By Eric Ruble
The housing crisis isn’t unique to coastal megacities. From Salt Lake City to Charlotte, rent prices are surging. What can policymakers do to provide some relief? A new study published in the Journal of Urban Economics shows that in states that raised their minimum wage, rental defaults declined by 10.6%. However, it didn’t take long for landlords to begin increasing rent.
Alongside Dr. Sumit Agarwal at the National University of Singapore and Dr. Brent W. Ambrose at Pennsylvania State University, USC Price School of Public Policy Assistant Professor Moussa Diop co-authored the research. Diop says the study is groundbreaking in that it is the first to specifically analyze how renters may benefit from minimum wage increases and how property owners capitalize on those increases.
“This has not been documented before – not even explored,” Diop said.
Distilling a decade of data
While the federal minimum wage has remained at $7.25 per hour since 2009, state minimum wages vary widely. Some states have no separate minimum wage beyond the federal requirement, but others have hourly rates as high as the District of Columbia’s at $15.20.
“There is a lot of heterogeneity [and] variation in the minimum wage between states,” Diop said.
For the study, the research team examined 41 states, 25 of which implemented minimum wage increases between 2000 and 2008.
The three researchers sourced their data from the U.S. Census Bureau as well as RentBureau, a national credit repository that tracked payment patterns of leases from January 2000 to November 2009.
They noted that “the advantage of this data source is that it is a national database of rental performance covering over 1.8 million individual leases from approximately 2,600 multifamily properties.”
Diop and his colleagues found that on average, there is a 1.1% decrease in the number of people defaulting on their leases for every 1% increase in the minimum wage. This corresponds to 10.6% fewer monthly defaults in states that raised the minimum wage compared to those that did not.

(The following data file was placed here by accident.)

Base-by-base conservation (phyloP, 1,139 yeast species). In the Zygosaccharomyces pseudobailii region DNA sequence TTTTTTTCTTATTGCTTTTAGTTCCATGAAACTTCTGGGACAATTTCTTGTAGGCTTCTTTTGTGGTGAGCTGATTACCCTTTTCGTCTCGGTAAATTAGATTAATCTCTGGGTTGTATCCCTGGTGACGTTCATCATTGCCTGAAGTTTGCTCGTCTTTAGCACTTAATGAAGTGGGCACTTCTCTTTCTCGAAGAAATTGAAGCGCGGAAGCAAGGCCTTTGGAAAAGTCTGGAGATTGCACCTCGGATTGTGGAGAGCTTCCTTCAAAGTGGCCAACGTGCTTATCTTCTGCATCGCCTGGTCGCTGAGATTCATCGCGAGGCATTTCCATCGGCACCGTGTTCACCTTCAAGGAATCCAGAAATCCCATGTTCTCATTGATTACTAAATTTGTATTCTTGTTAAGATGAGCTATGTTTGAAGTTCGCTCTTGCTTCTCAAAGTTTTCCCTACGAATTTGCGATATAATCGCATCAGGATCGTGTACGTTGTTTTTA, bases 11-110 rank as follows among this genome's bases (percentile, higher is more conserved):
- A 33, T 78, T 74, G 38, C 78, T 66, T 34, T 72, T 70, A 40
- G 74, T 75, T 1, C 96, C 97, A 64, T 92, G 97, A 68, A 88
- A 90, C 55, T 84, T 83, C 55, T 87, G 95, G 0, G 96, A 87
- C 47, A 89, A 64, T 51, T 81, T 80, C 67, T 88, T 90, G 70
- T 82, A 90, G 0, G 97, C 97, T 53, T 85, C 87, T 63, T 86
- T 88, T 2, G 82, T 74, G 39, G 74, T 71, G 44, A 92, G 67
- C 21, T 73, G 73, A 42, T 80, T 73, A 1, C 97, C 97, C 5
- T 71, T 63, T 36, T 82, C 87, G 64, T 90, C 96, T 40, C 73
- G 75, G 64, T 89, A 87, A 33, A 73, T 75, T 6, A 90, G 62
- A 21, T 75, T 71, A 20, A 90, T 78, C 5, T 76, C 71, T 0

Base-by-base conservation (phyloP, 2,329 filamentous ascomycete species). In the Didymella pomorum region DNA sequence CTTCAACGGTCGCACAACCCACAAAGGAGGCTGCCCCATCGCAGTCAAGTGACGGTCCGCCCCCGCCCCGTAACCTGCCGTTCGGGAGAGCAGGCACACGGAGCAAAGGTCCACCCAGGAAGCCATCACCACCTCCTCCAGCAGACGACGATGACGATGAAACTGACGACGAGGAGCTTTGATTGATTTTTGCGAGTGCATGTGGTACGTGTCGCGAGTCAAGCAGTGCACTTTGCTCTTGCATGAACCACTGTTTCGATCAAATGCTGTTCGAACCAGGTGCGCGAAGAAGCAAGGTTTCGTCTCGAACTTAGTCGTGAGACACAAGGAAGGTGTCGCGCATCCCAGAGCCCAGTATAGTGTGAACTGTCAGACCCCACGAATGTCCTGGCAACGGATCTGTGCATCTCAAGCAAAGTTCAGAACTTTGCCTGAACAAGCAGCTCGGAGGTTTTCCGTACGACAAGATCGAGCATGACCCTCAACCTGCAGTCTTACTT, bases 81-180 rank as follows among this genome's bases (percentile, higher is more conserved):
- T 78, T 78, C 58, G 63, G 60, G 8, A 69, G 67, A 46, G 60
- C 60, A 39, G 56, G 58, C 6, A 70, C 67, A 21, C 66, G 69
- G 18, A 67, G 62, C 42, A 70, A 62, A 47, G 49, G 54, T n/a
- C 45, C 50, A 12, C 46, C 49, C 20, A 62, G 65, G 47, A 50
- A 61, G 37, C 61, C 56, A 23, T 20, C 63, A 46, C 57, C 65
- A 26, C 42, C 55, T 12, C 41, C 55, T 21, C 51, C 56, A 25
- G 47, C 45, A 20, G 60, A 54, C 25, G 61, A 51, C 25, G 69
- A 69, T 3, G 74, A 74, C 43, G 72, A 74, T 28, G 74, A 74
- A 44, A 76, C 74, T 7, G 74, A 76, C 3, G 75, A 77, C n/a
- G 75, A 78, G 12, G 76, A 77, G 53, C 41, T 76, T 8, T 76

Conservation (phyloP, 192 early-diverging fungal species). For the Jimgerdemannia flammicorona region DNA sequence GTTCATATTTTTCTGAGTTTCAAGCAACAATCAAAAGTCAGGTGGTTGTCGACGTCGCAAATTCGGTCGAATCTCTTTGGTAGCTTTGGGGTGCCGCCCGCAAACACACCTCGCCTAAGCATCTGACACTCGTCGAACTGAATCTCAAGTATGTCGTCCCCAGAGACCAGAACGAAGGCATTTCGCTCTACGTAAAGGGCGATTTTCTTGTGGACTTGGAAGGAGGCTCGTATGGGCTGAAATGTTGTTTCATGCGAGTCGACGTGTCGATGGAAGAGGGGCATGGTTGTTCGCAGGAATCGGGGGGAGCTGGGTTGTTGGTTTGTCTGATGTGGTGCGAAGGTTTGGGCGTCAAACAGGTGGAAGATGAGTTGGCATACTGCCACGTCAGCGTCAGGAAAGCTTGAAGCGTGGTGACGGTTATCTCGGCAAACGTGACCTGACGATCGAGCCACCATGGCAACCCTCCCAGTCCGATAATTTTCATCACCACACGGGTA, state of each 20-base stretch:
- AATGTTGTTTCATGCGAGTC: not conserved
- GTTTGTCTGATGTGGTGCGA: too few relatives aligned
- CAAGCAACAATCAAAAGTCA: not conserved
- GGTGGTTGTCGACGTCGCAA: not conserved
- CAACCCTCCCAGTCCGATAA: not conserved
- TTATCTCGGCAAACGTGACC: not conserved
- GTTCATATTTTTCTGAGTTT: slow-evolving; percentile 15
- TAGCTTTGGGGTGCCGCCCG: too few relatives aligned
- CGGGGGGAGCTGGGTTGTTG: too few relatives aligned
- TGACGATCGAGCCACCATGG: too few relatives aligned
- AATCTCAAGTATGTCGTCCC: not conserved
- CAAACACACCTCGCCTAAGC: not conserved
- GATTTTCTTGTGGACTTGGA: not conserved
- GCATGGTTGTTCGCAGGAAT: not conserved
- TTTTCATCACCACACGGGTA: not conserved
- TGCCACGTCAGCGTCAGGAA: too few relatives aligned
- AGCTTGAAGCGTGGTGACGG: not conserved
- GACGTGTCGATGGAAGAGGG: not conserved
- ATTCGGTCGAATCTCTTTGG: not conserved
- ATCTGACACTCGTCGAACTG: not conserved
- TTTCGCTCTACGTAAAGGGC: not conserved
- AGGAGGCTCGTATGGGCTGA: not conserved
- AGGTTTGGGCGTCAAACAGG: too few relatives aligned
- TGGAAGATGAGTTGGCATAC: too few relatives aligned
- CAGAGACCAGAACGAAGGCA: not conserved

Notably, researchers also evaluated how landlords responded to minimum wage hikes.
“What was most surprising to us was when we started really looking at the impact in the rental market,” Diop said. Property owners begin slowly bumping up rent roughly three months after the new minimum wage goes into effect. “When you change minimum wage, this is a shock to the system, and you expect the system to really readjust.”
Honing-in on lower-income communities
The 10.6% drop in defaults is significant – but perhaps equally important was the segment of the population it affected most. According to the study, low-income tenants were the likeliest to be able to keep paying rent following a minimum wage hike, thereby lowering their risk of eviction.
As noted in the paper, “[Tenants] in the low-rent group are less likely to move following a minimum wage increase. This result makes sense because low-income renters are more likely to miss rent payments, thus more exposed to involuntary moves due to eviction.”
When examining their results, Diop and his colleagues also found that even after landlords increased rent, there was still an average net benefit for tenants.
“As long as any resulting increase in rents does not overwhelm the direct effect of the wage increase on lease performance, the net effect on rent default should be negative,” the study states.
Indeed, Diop said that generally speaking, the boost to renters’ incomes will cover the rent hikes – but not by a wide margin. “On average, if you increase minimum wage, rent is going to increase, but the rent increase will take away about 55% of the wage increase, so it’s quite substantial,” Diop explained.
Diop made it clear: the research is not intended to advocate for or against minimum wage hikes. However, he does hope politicians will reference it when creating future policies.
“We’re not trying to be prescriptive in any way. All we’re trying to do here is just draw empirical evidence so policymakers can look at it when they try to have a more holistic view of what increasing minimum wage does,” Diop said. “This evidence hasn’t been presented before and maybe this evidence can win [over] some people who are a little bit reluctant.”
The research is especially relevant in California, where the population grew by just 6.1% from 2010 to 2020, according to the Census. The slow growth forced the Golden State to lose a congressional seat for the first time in its history. In order for that pattern to change, Diop says, it has to be cheaper to live here. He believes housing affordability in California is fundamentally a supply issue.
“The housing crisis needs to be addressed for the state to keep growing,” Diop said. “People focus on the Elon Musks of the world moving to new states – that’s a big tax leaving. But I think what’s more important are the average residents leaving who we don’t see – people who are really making the economy work – because they cannot afford to live in California anymore.”
The solution will undoubtedly be complex. But at a time when Americans are desperate for an answer, their leaders can turn to evidence-based research for guidance.